5 Street Artists Proving Calligraphy is Thriving in the Modern World

By Gaynor Strachan Chun
By Gaynor Strachan Chun

Image: Neils ‘Shoe’ Meulman, Village Underground, Moniker Arts Fair, 2012, London.

When you hear the word “calligraphy,” what comes to mind? Beautiful script flowing onto aged parchment paper? Yet, calligraphy has expanded well beyond its traditional form and now influences everything from typography and fonts to logos and building signs. But this meticulous art of handwriting’s influence doesn’t stop there. One of the most dynamic places calligraphy can be seen is in the work of street artists.

The Godfather of Cholo Writing, Chaz Bojórquez, created the tagging style used by Los Angeles gangs, long before the graffiti wave hit New York and Philadelphia. There were others that came after him, but graffiti gained its respect and acceptance as a contemporary art form thanks to artists like Banksy, J.R., and Shepard Fairey.

In 2007, a new type of graffiti came onto the scene. Street artists began to take note of the age-old craft of calligraphy and integrate its ornamental lettering into their work. As they combined the spontaneity of tagging with the rules-driven practice of calligraphy, “Calligraffiti” was born.

10 years later, the street art movement that captures the craftsmanship of this ancient and beautiful art form is alive and thriving. Here are 5 of the most influential and notable Calligraffiti artists who continue to impress the walls of buildings around the world with their mind-blowing work.

1. Niels ‘Shoe’ Meulman
This revolutionary Amsterdam-based artist known as “Shoe” founded the Calligraffiti movement. His free-form style draws on Japanese, European, and Arabic calligraphy (and features cryptic messages) can now be spotted throughout the globe on building walls and exhibitions alike. He’s even been known to write his Calligraffiti upside down.

2. Retna
L.A.-based Retna is perhaps the best known Calligraffiti artist in the U.S. Retna’s signature style pulls inspiration from one of the earliest forms of writing, Hieroglyphics. His unique method landed him a commission to create sets for The San Francisco Opera’s staging of Aida, an operatic tale based in Egypt.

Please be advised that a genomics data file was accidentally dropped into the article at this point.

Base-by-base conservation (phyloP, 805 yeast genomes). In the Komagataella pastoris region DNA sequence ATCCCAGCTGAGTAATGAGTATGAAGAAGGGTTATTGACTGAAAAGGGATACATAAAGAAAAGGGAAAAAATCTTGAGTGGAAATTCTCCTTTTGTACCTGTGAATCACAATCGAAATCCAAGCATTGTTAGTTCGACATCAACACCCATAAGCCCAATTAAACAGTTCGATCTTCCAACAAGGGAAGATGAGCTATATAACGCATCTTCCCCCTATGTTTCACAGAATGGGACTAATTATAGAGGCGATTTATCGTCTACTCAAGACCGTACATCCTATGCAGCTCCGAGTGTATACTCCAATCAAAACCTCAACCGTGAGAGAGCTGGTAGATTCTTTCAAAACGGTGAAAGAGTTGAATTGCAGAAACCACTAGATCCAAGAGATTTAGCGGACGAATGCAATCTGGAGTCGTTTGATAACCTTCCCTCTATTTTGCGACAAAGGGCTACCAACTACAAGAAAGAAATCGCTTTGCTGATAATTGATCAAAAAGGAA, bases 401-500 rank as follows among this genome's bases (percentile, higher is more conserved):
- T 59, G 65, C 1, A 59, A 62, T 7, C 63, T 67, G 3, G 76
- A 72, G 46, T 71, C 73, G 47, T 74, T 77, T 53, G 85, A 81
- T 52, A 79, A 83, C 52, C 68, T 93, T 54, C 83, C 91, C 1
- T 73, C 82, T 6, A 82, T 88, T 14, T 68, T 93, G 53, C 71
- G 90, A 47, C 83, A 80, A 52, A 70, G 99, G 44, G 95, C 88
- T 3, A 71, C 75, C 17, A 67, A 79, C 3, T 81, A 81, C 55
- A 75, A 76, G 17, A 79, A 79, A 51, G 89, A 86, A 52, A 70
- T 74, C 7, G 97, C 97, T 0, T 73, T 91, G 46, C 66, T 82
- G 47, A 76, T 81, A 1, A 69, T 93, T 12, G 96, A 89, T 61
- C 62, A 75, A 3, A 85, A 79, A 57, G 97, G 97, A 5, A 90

Retna and SF Opera

Acclaimed artist Retna’s Sets for SF Opera

3. eL Seed
This French-Tunisian Calligraffiti artist uses graffiti to breathe new life into the traditional art of Arabic calligraphy. eL Seed first created his style of Calligraffiti to help him explore his own personal identity as a child of Tunisian immigrants, living in France.He and Bahia Shebab were recently awarded the UNESCO Sarjah Prize for Arab Culture.

4. Khadiga El-Ghawas
An Egyptian artist, El-Ghawas is the only female Calligraffiti artist on WideWalls’ top-ten list. She has become Egypt’s first “Light Calligrapher,” and the first woman in the world to master blending words, light, and photography.

5. Yazan Halwani
At only 24 years old, Halwani is the youngest artist on our list. Born in Lebanon and influenced by traditional Arabic calligraphers, Halwani’s work aims to beautify the country of his birth, particularly those places hardest hit by years of civil war. His approach uses a combination of graffiti, well-known portraits of Lebanese personalities and Arabic calligraphy.


Yazan-Halwani-Faiouz, beautifying places hardest hit by years of civil war.

It’s ironic that artists who not so long ago would have been viewed as vandals are now trailblazing a renewed appreciation for one of the world’s most traditional and hallowed art forms. Or maybe it’s not so ironic. When all is said and done, calligraphy and graffiti share a very common goal – to communicate something of meaning. Khadiga El-Ghawas says it best, “Calligraphy is my soul, it enriches me and makes me full of life”.

This powerful art form also shows how art continually points us to the similarities that cultures share. Most cultures have a history of practicing calligraphy, and it is these talented artists throughout the world who are reconnecting us with its beauty, enduring nature, and its ability to move us―without us even needing to understand the meaning of the words themselves.

As we see in most expressions of master craftsmanship today, the traditional doesn’t have to be replaced by the modern. Both are relevant and together can ignite creativity and ingenuity. To learn about the revival in sign painting, check out “The New Sign Painters”, in the Spring Issue of our magazine, Craftsmanship Quarterly.

Related Posts